Toby Ng

It’s not what I have done, but what I will do next…

It's Lonely At The Top

"They say it's lonely at the top in whatever you do
You always gotta watch motherf--kers around you
Nobody's invincible, no plan is foolproof
We all must meet our moment of truth"
- Gang Starr - 'Moment Of Truth'

Self-doubt, or self-confidence? The world has changed in that everything requires urgency. We want things faster, sooner, quicker. We want our experiences greater, better, more. More... volume, consumption, but perhaps overconsumption? Are we more likely to act, fail more, get feedback, and continue moving forwards? Or do we stop, pause, take a moment to reflect and wonder if we are going the right way?

I think I see something in the middle. Act based on a certain belief, do not get feedback, do not reflect, and continue on and hope everything will work out for the best. I am much better suited to stopping, or at least slowing down to reflect. I like to attack things from different directions, laterally sometimes, and see how things go from there. I do like feedback, but I don't think I get it as much as I want to, but perhaps that's my fault for not being the one to act first. Hence, the other option of steamrolling through action and making adjustments in my trajectory based on feedback is not my forte.

I think the latter approach (more action + more feedback) has a weakness in possibly having an incorrect initial assumption, and extreme changes in directions are very difficult (i.e. doing a 180 degree reversal). However, the weakness of reflection is also inaction. Reflecting can lead to too many options without knowing which way to go. We all know those situations where we want to find somewhere to eat, with many good choices, but no actual choice. This can lead to some missed opportunities from loss aversion. 

And that's where I feel like with my badminton. With limited time left, how do I get better? You see if I take the approach of taking action, and making adjustments based on feedback, it may not be difficult to get feedback, but it becomes difficult to decide what feedback is relevent. Additionally, there is the problem of the Type I & II errors of choosing to do the wrong thing, and not choosing to do the right thing. For example, I see people wanting to practice before a tournament. Is it a good thing or a bad thing? The answer is definitely not one or the other, but I think it's going to be on a continuum. In terms of how my mind works, I ask myself first, "What is the purpose?" I think for too many of us, we are making assumptions. I think the worst answer to that question (and to almost any question) is: "Because everyone else is doing it."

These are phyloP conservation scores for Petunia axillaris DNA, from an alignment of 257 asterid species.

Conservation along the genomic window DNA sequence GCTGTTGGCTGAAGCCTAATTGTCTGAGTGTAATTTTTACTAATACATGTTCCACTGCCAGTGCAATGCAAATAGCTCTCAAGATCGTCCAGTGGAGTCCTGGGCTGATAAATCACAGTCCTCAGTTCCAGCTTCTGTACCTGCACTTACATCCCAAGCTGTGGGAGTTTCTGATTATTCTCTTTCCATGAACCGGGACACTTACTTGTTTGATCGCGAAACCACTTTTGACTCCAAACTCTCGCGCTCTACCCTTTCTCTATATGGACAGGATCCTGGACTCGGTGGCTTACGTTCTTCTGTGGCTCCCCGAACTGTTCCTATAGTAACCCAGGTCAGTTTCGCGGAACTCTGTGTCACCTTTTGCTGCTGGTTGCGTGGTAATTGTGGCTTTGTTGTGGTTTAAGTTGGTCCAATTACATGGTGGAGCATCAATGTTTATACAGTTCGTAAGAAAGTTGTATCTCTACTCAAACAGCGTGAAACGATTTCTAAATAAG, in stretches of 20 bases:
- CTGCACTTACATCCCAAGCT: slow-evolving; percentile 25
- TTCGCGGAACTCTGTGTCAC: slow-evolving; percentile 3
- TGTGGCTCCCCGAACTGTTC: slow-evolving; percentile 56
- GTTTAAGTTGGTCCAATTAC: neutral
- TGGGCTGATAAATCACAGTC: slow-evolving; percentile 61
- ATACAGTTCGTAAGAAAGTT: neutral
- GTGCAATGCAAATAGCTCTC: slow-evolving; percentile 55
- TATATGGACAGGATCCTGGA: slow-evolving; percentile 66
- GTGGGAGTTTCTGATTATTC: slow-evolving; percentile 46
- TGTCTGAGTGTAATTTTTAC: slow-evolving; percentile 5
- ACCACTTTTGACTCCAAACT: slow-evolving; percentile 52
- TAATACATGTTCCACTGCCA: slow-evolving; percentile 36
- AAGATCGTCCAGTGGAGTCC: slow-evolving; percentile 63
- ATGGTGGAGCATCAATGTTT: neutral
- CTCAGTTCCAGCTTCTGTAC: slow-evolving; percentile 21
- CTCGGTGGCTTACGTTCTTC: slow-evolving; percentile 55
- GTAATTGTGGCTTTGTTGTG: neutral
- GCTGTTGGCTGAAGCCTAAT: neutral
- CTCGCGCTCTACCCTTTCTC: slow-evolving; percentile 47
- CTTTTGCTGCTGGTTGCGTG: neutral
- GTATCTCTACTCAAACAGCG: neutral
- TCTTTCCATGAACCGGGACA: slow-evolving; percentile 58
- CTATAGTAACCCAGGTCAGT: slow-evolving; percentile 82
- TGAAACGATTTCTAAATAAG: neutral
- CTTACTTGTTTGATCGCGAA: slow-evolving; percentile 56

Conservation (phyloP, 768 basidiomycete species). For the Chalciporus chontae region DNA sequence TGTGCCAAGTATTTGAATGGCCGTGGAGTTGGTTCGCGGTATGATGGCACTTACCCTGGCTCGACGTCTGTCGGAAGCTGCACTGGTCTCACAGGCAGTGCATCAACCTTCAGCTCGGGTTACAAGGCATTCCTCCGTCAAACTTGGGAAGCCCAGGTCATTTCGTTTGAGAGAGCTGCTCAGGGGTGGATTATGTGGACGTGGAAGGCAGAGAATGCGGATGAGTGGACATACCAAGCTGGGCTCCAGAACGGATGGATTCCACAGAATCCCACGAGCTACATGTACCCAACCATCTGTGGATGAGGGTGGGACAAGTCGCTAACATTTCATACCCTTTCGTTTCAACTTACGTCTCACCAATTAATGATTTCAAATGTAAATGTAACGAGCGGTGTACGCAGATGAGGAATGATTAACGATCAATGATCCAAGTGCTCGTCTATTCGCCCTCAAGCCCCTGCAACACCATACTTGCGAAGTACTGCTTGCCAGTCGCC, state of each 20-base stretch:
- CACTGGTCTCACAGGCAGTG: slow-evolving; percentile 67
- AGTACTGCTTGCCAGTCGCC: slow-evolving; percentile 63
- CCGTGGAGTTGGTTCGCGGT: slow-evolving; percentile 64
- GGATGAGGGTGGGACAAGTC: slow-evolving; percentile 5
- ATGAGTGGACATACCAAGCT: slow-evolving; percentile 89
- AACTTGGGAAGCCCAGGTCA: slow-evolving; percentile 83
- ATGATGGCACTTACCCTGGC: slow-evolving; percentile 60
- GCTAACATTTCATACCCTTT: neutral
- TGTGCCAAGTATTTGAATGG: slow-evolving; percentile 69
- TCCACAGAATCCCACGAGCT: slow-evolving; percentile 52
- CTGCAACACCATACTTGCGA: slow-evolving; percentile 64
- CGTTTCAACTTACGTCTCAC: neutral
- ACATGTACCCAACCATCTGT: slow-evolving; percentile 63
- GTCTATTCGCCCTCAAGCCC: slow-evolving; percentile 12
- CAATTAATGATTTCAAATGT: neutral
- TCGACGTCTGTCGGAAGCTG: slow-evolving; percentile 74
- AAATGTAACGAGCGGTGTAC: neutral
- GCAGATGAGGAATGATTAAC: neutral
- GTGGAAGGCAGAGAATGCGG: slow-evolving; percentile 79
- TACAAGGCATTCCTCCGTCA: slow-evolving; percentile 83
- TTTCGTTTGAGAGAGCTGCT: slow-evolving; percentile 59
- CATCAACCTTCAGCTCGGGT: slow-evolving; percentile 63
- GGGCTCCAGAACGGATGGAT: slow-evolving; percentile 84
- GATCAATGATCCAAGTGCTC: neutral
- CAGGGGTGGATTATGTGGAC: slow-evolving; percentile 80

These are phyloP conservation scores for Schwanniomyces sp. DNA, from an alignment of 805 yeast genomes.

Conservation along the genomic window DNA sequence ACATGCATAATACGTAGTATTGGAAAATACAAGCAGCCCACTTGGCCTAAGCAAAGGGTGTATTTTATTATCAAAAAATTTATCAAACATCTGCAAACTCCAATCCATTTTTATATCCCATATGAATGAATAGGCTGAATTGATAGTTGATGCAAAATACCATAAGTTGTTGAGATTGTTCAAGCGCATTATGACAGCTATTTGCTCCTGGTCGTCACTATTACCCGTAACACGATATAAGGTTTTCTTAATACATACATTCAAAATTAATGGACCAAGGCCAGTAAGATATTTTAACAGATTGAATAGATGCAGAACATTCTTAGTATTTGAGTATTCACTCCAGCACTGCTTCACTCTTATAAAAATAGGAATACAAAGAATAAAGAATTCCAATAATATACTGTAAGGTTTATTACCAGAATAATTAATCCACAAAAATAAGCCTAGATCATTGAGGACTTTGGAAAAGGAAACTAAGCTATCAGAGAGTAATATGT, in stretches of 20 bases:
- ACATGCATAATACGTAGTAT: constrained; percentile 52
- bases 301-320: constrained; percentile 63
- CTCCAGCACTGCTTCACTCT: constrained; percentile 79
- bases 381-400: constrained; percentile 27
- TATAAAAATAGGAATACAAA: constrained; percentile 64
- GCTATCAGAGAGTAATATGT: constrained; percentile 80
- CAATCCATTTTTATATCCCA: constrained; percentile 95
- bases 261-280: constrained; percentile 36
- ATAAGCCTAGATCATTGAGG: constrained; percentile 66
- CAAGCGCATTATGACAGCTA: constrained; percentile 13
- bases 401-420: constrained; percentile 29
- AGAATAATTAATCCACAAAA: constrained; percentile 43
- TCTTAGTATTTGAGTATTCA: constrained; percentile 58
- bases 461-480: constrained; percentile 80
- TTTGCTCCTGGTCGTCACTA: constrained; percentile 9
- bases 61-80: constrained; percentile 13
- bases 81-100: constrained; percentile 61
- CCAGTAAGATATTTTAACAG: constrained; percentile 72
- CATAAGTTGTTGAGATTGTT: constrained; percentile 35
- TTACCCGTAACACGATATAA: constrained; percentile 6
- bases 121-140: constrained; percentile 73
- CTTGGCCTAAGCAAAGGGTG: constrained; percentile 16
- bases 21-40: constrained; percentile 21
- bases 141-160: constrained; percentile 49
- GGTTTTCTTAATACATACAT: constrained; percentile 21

The problem with "because everyone else is doing it" is that people have egos, and that prevents them from wanting to be considered 'average'. Most people want to be better than their peers, and there has been a case where Harvard graduates were given a choice of 2 options: 1) Making $50K when others make $25K, or 2) Making $100K when others make $200K. So this example of "I must be better than you" needs a bit more consideration. In terms of badminton, the only thing we compete in that counts is who comes out on top at the end of the tournament, and everything else is just our interpretation of how to best prepare for success. 

Looking at my career, I've seen that I've made that mistake of practicing TOO much before a tournament. There's another expression which polarizes players in terms of their tournament prep: "It's better to under prepare, than over prepare" (and vice versa). Looking at my training program in the past, I did train twice/day for a while, so doing the same at tournaments wasn't a problem. But when I stopped 2x/day training, and then tried to have 2 sessions per day before tournaments, what was I doing? This is a very difficult question because very few people have considered it. Why are you training more at a tournament than you would normally in practice? For the ones who would rather over prepare, it would make some sense. However, for myself and the others who would prefer to underprepare (if it was a black and white decision), then it becomes a problem. Sometimes it seems as if we train more just for the sake of feeling better about ourselves. But if we take another choice, would we rather LOOK LIKE good athletes because we put in the same hours, or would we rather actually BE good athletes and do well in our events because we aren't handicapping ourselves, overtraining before a tournament? That is just my observation.